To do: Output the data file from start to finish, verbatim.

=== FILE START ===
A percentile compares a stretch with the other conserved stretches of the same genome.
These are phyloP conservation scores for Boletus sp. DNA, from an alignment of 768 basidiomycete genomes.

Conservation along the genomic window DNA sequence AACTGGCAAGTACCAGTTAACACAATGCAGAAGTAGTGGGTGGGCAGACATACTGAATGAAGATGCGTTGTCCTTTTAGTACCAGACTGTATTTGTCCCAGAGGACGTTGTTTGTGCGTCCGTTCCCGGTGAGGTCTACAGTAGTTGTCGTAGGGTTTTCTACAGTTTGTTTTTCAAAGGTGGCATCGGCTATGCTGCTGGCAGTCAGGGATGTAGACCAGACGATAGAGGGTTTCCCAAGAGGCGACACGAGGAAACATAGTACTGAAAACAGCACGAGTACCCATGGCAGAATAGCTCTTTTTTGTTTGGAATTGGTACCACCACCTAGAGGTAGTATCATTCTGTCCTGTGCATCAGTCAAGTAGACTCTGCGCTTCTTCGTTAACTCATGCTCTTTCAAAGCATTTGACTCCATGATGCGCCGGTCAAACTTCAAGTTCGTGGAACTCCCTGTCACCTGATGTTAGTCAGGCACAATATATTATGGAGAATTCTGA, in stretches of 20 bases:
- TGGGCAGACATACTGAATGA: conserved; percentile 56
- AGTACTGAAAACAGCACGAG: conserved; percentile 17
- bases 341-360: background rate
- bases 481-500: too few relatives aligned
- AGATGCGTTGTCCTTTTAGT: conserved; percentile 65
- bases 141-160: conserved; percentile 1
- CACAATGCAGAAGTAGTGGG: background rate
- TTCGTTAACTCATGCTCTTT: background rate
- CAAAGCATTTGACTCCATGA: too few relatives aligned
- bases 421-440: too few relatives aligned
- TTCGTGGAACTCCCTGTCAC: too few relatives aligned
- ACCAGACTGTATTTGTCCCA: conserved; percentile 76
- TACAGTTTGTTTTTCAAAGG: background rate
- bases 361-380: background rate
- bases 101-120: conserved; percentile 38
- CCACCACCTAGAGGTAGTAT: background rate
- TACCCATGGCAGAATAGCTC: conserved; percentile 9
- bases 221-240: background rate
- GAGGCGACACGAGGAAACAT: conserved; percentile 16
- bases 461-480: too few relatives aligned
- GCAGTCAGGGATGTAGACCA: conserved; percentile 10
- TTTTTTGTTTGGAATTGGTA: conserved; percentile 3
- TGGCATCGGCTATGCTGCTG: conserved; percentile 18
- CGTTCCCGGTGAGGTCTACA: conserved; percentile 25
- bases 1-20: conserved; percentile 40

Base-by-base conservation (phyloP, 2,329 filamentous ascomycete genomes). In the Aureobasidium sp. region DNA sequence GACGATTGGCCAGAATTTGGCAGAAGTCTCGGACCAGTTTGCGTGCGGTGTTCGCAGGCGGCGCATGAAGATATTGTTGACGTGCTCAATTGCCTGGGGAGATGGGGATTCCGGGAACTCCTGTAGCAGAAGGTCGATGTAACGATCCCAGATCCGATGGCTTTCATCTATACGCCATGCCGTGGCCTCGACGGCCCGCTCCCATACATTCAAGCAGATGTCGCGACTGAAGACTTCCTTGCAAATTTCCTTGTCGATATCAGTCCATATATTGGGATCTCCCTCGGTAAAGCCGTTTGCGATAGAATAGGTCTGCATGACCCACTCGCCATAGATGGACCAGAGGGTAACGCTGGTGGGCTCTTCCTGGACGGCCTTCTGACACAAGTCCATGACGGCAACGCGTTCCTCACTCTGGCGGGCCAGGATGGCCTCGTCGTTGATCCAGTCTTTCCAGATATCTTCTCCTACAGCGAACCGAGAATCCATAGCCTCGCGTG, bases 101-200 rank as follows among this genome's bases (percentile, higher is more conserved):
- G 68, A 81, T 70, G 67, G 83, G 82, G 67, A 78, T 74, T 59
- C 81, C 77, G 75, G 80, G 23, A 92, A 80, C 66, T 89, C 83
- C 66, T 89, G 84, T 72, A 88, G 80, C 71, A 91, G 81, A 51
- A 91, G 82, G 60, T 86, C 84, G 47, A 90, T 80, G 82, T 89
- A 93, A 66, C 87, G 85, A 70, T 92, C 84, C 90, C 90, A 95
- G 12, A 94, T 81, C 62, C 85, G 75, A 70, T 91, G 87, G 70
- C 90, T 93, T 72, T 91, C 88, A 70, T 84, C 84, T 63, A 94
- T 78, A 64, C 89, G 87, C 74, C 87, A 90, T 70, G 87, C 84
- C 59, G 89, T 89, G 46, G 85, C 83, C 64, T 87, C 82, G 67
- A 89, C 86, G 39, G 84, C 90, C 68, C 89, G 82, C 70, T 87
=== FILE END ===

A percentile compares a stretch with the other conserved stretches of the same genome.
These are phyloP conservation scores for Boletus sp. DNA, from an alignment of 768 basidiomycete genomes.

Conservation along the genomic window DNA sequence AACTGGCAAGTACCAGTTAACACAATGCAGAAGTAGTGGGTGGGCAGACATACTGAATGAAGATGCGTTGTCCTTTTAGTACCAGACTGTATTTGTCCCAGAGGACGTTGTTTGTGCGTCCGTTCCCGGTGAGGTCTACAGTAGTTGTCGTAGGGTTTTCTACAGTTTGTTTTTCAAAGGTGGCATCGGCTATGCTGCTGGCAGTCAGGGATGTAGACCAGACGATAGAGGGTTTCCCAAGAGGCGACACGAGGAAACATAGTACTGAAAACAGCACGAGTACCCATGGCAGAATAGCTCTTTTTTGTTTGGAATTGGTACCACCACCTAGAGGTAGTATCATTCTGTCCTGTGCATCAGTCAAGTAGACTCTGCGCTTCTTCGTTAACTCATGCTCTTTCAAAGCATTTGACTCCATGATGCGCCGGTCAAACTTCAAGTTCGTGGAACTCCCTGTCACCTGATGTTAGTCAGGCACAATATATTATGGAGAATTCTGA, in stretches of 20 bases:
- TGGGCAGACATACTGAATGA: conserved; percentile 56
- AGTACTGAAAACAGCACGAG: conserved; percentile 17
- bases 341-360: background rate
- bases 481-500: too few relatives aligned
- AGATGCGTTGTCCTTTTAGT: conserved; percentile 65
- bases 141-160: conserved; percentile 1
- CACAATGCAGAAGTAGTGGG: background rate
- TTCGTTAACTCATGCTCTTT: background rate
- CAAAGCATTTGACTCCATGA: too few relatives aligned
- bases 421-440: too few relatives aligned
- TTCGTGGAACTCCCTGTCAC: too few relatives aligned
- ACCAGACTGTATTTGTCCCA: conserved; percentile 76
- TACAGTTTGTTTTTCAAAGG: background rate
- bases 361-380: background rate
- bases 101-120: conserved; percentile 38
- CCACCACCTAGAGGTAGTAT: background rate
- TACCCATGGCAGAATAGCTC: conserved; percentile 9
- bases 221-240: background rate
- GAGGCGACACGAGGAAACAT: conserved; percentile 16
- bases 461-480: too few relatives aligned
- GCAGTCAGGGATGTAGACCA: conserved; percentile 10
- TTTTTTGTTTGGAATTGGTA: conserved; percentile 3
- TGGCATCGGCTATGCTGCTG: conserved; percentile 18
- CGTTCCCGGTGAGGTCTACA: conserved; percentile 25
- bases 1-20: conserved; percentile 40

Base-by-base conservation (phyloP, 2,329 filamentous ascomycete genomes). In the Aureobasidium sp. region DNA sequence GACGATTGGCCAGAATTTGGCAGAAGTCTCGGACCAGTTTGCGTGCGGTGTTCGCAGGCGGCGCATGAAGATATTGTTGACGTGCTCAATTGCCTGGGGAGATGGGGATTCCGGGAACTCCTGTAGCAGAAGGTCGATGTAACGATCCCAGATCCGATGGCTTTCATCTATACGCCATGCCGTGGCCTCGACGGCCCGCTCCCATACATTCAAGCAGATGTCGCGACTGAAGACTTCCTTGCAAATTTCCTTGTCGATATCAGTCCATATATTGGGATCTCCCTCGGTAAAGCCGTTTGCGATAGAATAGGTCTGCATGACCCACTCGCCATAGATGGACCAGAGGGTAACGCTGGTGGGCTCTTCCTGGACGGCCTTCTGACACAAGTCCATGACGGCAACGCGTTCCTCACTCTGGCGGGCCAGGATGGCCTCGTCGTTGATCCAGTCTTTCCAGATATCTTCTCCTACAGCGAACCGAGAATCCATAGCCTCGCGTG, bases 101-200 rank as follows among this genome's bases (percentile, higher is more conserved):
- G 68, A 81, T 70, G 67, G 83, G 82, G 67, A 78, T 74, T 59
- C 81, C 77, G 75, G 80, G 23, A 92, A 80, C 66, T 89, C 83
- C 66, T 89, G 84, T 72, A 88, G 80, C 71, A 91, G 81, A 51
- A 91, G 82, G 60, T 86, C 84, G 47, A 90, T 80, G 82, T 89
- A 93, A 66, C 87, G 85, A 70, T 92, C 84, C 90, C 90, A 95
- G 12, A 94, T 81, C 62, C 85, G 75, A 70, T 91, G 87, G 70
- C 90, T 93, T 72, T 91, C 88, A 70, T 84, C 84, T 63, A 94
- T 78, A 64, C 89, G 87, C 74, C 87, A 90, T 70, G 87, C 84
- C 59, G 89, T 89, G 46, G 85, C 83, C 64, T 87, C 82, G 67
- A 89, C 86, G 39, G 84, C 90, C 68, C 89, G 82, C 70, T 87